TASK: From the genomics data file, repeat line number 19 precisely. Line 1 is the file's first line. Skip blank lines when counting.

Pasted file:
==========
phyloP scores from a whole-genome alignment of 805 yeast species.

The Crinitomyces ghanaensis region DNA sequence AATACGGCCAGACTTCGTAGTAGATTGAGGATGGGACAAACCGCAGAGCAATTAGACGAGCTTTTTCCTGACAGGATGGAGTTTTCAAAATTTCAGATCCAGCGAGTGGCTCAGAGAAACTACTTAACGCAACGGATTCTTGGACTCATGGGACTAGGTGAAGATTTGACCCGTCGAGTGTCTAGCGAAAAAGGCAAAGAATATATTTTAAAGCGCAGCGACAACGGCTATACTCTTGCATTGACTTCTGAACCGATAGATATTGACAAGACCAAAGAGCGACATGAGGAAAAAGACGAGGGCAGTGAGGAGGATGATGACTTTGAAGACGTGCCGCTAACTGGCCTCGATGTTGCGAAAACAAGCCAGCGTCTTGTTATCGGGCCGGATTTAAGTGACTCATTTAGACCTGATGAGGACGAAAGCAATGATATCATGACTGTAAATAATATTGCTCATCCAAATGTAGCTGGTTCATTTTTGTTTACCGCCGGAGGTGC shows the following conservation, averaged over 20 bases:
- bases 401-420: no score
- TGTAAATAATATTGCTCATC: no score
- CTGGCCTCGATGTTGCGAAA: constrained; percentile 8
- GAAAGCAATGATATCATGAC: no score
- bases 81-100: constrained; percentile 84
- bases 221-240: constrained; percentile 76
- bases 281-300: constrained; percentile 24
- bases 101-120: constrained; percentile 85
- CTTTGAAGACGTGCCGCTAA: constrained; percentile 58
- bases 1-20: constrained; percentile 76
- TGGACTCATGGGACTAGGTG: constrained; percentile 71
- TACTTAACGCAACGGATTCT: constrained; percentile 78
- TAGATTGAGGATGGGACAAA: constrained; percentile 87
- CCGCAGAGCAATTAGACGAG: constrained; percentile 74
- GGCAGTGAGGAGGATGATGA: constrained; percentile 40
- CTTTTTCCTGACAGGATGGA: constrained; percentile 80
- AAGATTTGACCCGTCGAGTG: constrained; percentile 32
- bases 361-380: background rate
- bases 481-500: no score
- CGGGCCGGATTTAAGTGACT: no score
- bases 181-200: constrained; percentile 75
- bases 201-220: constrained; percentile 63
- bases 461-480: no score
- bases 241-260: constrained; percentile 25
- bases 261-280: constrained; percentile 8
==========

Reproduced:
- AAGATTTGACCCGTCGAGTG: constrained; percentile 32